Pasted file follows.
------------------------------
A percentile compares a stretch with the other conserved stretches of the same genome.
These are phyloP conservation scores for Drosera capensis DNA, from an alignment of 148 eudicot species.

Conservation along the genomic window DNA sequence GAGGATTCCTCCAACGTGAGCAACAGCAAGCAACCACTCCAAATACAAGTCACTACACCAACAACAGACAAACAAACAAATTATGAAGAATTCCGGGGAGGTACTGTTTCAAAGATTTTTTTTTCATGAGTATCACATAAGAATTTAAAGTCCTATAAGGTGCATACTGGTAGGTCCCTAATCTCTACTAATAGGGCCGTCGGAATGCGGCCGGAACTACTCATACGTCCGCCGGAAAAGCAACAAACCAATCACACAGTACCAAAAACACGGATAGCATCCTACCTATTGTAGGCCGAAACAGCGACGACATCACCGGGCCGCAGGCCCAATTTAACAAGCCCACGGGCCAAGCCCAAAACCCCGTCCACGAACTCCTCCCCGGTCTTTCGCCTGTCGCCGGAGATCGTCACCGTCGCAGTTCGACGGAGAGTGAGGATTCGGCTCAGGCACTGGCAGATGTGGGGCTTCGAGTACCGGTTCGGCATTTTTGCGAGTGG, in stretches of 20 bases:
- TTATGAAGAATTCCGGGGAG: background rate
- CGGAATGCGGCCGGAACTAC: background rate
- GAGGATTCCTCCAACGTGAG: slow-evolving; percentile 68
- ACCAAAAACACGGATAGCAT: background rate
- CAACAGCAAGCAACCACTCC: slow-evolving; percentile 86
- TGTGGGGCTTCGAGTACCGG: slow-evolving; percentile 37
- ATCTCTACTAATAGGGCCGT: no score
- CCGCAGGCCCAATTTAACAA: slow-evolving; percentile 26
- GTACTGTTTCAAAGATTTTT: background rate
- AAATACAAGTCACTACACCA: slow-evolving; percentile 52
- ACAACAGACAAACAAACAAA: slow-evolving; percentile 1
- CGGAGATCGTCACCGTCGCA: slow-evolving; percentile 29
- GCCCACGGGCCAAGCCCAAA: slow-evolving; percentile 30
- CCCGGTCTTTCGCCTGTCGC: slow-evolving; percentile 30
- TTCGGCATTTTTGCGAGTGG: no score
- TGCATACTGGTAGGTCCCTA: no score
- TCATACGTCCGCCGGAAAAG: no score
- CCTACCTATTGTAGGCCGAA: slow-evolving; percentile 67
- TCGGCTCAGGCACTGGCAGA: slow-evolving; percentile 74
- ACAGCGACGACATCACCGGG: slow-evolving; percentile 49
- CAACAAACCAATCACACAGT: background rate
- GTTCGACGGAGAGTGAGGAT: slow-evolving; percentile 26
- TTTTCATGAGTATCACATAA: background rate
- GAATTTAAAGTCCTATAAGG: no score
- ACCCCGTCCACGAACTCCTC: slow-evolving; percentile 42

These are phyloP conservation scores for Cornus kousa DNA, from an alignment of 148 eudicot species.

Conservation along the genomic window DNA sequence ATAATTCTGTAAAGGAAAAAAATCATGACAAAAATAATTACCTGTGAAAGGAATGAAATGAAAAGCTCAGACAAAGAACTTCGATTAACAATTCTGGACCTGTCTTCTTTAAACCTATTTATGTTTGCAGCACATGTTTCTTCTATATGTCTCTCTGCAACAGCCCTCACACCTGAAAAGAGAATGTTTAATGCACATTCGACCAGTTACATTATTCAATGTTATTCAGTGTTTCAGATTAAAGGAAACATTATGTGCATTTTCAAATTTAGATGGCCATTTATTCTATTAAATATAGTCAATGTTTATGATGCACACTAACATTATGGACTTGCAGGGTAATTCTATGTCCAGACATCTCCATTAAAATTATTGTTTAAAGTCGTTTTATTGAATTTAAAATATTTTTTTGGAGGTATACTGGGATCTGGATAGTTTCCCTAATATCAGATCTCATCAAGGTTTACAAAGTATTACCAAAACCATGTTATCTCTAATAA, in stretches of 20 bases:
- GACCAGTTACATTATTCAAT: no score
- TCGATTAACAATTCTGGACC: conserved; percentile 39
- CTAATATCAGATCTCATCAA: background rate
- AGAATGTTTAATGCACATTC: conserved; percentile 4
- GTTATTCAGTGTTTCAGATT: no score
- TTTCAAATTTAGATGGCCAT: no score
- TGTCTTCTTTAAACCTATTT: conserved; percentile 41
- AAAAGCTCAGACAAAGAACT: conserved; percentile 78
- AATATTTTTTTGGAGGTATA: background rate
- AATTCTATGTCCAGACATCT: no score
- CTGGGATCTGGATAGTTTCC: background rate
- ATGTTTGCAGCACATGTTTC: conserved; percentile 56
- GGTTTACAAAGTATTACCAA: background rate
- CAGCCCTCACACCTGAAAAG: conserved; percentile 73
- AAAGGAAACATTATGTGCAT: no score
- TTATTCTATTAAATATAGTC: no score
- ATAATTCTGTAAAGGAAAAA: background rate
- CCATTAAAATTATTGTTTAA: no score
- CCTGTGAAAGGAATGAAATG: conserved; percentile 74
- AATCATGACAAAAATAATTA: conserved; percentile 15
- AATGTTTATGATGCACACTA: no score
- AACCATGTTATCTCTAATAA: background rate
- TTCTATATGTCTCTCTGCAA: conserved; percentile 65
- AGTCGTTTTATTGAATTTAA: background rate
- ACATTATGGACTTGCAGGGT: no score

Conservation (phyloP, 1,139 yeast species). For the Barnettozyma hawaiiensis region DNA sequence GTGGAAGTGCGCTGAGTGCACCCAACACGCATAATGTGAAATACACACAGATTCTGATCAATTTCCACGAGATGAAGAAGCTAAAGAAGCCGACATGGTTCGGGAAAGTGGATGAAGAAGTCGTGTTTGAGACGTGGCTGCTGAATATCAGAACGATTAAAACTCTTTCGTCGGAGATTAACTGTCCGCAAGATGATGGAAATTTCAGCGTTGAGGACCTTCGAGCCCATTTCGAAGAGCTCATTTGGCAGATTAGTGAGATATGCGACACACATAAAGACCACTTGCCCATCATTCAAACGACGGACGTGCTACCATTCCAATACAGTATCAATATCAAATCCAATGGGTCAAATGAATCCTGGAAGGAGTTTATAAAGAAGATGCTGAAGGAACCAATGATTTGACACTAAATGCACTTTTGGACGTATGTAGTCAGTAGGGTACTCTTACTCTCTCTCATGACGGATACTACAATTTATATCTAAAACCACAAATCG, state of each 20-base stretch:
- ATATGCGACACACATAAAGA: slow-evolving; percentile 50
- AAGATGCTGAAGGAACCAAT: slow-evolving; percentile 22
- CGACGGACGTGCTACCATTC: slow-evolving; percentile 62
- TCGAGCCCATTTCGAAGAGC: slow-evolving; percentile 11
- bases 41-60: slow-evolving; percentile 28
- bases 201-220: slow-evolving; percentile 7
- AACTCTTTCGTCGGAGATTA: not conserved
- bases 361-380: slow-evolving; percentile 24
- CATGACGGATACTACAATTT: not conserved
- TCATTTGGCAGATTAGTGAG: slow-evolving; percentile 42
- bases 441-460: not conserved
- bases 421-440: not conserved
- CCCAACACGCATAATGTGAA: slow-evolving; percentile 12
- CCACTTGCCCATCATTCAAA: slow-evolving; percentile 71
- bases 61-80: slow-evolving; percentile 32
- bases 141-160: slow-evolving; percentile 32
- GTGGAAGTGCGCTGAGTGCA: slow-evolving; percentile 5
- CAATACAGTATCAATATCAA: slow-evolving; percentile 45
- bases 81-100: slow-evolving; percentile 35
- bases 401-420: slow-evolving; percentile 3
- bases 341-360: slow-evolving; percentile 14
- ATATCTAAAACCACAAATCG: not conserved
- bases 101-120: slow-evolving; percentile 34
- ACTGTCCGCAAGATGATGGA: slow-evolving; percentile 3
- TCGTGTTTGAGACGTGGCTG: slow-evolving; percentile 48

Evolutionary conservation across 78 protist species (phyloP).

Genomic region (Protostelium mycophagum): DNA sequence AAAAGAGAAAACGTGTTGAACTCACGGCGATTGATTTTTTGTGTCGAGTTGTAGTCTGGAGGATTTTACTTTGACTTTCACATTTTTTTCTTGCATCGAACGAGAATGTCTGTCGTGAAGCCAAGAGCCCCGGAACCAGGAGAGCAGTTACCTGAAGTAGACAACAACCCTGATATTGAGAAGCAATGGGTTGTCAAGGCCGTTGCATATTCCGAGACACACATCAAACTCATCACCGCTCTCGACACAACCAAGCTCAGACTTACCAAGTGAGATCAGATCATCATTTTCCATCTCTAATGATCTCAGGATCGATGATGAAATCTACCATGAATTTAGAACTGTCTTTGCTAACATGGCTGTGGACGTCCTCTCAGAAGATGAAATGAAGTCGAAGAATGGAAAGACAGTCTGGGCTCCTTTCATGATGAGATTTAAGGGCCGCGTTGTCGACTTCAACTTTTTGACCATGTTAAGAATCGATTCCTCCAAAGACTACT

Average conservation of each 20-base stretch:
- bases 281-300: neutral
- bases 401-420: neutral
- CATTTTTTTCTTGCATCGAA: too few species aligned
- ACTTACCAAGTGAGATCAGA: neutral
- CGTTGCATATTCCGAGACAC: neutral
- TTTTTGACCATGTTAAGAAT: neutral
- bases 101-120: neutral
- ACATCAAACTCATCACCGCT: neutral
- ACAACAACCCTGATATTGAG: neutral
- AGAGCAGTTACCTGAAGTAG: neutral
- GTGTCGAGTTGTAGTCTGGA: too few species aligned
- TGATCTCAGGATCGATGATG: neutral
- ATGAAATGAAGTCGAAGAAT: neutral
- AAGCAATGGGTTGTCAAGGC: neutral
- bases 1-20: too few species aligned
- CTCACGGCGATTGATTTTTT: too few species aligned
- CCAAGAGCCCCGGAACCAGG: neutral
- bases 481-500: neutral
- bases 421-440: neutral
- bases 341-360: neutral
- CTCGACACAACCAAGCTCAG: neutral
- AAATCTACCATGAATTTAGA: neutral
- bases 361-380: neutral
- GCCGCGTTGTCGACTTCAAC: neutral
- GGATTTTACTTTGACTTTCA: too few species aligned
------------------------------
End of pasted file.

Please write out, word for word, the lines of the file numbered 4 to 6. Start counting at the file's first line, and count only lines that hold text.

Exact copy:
- TTATGAAGAATTCCGGGGAG: background rate
- CGGAATGCGGCCGGAACTAC: background rate
- GAGGATTCCTCCAACGTGAG: slow-evolving; percentile 68